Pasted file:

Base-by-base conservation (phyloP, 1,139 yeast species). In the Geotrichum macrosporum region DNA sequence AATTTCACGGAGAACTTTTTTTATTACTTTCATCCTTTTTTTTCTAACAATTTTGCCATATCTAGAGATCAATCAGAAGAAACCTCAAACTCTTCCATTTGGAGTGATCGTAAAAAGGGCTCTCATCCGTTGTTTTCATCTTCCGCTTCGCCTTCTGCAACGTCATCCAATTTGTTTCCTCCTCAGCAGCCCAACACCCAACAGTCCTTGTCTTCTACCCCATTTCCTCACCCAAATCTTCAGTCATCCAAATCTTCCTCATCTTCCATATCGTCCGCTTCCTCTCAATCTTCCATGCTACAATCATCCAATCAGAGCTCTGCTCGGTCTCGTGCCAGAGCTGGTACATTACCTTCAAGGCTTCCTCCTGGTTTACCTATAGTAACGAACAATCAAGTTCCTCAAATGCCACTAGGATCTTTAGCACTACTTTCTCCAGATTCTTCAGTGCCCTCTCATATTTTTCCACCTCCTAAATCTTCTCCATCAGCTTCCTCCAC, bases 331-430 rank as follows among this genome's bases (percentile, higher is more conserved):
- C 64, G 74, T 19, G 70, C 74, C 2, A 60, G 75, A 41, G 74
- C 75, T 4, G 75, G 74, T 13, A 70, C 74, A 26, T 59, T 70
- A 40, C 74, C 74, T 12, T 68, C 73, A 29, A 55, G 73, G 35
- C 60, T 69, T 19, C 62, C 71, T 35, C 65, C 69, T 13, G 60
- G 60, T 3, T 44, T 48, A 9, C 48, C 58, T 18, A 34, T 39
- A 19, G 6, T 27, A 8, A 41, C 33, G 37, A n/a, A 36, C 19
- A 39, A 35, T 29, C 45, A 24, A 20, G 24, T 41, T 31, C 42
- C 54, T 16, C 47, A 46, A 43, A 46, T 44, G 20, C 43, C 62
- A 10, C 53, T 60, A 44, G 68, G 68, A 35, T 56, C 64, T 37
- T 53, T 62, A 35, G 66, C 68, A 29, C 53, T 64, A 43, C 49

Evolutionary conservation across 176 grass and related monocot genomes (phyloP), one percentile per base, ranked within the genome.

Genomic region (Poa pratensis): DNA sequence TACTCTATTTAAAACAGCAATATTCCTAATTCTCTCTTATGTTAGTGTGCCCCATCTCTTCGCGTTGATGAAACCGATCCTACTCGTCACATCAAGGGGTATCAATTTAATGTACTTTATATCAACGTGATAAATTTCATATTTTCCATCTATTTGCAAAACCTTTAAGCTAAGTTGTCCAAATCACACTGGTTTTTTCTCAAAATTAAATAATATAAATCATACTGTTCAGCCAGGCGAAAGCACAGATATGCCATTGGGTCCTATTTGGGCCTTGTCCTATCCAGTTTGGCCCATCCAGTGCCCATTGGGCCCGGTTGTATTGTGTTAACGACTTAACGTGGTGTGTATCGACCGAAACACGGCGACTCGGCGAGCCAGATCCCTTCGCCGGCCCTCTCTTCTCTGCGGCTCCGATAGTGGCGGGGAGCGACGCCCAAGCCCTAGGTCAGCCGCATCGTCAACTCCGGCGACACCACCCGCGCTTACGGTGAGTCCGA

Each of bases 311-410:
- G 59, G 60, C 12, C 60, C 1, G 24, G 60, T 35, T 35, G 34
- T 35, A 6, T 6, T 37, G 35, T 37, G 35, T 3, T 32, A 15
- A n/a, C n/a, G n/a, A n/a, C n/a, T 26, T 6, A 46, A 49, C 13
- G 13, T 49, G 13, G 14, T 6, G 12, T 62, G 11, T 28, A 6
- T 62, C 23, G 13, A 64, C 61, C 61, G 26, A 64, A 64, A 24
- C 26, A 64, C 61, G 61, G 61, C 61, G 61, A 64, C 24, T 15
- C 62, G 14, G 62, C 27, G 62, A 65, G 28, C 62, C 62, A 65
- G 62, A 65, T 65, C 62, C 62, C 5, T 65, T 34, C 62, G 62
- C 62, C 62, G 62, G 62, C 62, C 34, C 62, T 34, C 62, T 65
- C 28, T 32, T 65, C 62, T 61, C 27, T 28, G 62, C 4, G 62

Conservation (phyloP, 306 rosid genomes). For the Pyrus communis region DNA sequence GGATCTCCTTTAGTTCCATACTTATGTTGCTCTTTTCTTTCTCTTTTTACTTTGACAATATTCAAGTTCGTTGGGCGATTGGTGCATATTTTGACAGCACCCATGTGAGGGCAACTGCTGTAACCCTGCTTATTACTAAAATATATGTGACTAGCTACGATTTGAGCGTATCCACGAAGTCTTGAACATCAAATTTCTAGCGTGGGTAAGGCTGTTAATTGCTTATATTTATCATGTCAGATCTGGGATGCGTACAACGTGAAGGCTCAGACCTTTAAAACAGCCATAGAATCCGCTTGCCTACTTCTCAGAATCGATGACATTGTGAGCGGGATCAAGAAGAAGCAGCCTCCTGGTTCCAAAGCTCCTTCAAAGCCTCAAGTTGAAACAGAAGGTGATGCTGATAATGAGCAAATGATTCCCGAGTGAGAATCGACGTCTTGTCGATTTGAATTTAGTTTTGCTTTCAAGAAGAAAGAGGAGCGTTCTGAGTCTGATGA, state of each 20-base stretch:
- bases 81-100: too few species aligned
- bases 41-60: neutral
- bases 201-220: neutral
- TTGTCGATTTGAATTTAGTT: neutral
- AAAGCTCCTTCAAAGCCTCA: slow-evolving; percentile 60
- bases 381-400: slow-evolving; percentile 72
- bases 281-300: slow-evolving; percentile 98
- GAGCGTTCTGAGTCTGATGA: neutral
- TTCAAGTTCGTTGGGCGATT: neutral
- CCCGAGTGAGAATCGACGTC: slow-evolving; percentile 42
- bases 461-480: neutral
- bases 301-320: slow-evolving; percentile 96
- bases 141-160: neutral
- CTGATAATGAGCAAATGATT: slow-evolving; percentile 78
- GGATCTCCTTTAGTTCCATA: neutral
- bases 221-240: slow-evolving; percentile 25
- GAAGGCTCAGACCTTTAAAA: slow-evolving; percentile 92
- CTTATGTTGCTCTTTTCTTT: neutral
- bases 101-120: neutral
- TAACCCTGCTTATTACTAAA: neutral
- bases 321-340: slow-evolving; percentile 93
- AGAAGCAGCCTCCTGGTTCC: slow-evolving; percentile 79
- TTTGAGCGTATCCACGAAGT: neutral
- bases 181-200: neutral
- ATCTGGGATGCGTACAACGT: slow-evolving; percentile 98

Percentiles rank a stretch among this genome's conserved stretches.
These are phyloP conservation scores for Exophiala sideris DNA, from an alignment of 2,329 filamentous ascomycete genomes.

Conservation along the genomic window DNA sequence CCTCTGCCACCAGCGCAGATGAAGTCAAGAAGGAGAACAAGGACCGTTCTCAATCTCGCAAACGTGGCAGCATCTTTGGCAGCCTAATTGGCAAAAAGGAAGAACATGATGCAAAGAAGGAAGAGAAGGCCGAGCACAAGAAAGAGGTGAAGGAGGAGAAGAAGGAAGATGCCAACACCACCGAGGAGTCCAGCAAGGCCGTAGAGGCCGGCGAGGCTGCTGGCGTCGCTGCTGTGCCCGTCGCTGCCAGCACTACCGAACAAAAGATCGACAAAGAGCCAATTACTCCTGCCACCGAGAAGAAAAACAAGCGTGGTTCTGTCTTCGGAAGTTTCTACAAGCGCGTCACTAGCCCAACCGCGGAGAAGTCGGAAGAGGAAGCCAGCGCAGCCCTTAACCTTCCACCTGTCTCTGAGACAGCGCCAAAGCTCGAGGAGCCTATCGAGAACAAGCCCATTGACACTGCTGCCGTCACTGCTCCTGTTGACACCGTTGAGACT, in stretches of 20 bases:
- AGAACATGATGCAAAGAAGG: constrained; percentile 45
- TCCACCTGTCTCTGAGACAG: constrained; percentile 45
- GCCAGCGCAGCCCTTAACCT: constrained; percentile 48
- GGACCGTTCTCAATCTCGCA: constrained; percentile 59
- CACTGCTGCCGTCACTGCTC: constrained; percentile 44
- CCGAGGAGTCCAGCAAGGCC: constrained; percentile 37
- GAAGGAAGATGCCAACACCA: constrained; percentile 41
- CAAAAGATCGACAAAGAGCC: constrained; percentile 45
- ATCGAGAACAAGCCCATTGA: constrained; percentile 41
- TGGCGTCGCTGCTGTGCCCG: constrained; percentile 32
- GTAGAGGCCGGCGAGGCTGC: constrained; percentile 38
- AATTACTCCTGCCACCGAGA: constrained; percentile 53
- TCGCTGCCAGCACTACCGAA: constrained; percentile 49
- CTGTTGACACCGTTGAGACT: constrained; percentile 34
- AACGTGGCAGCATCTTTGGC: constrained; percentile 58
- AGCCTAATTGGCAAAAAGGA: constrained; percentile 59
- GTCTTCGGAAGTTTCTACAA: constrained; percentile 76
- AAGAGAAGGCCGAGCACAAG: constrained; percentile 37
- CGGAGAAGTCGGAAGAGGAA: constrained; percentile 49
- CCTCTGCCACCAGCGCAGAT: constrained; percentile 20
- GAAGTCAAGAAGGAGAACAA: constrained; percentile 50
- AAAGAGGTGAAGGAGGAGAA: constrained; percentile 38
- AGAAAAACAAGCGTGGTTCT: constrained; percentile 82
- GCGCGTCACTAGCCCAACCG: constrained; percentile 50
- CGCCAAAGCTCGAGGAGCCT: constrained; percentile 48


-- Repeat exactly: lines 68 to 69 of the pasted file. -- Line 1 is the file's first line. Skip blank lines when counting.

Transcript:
- AACGTGGCAGCATCTTTGGC: constrained; percentile 58
- AGCCTAATTGGCAAAAAGGA: constrained; percentile 59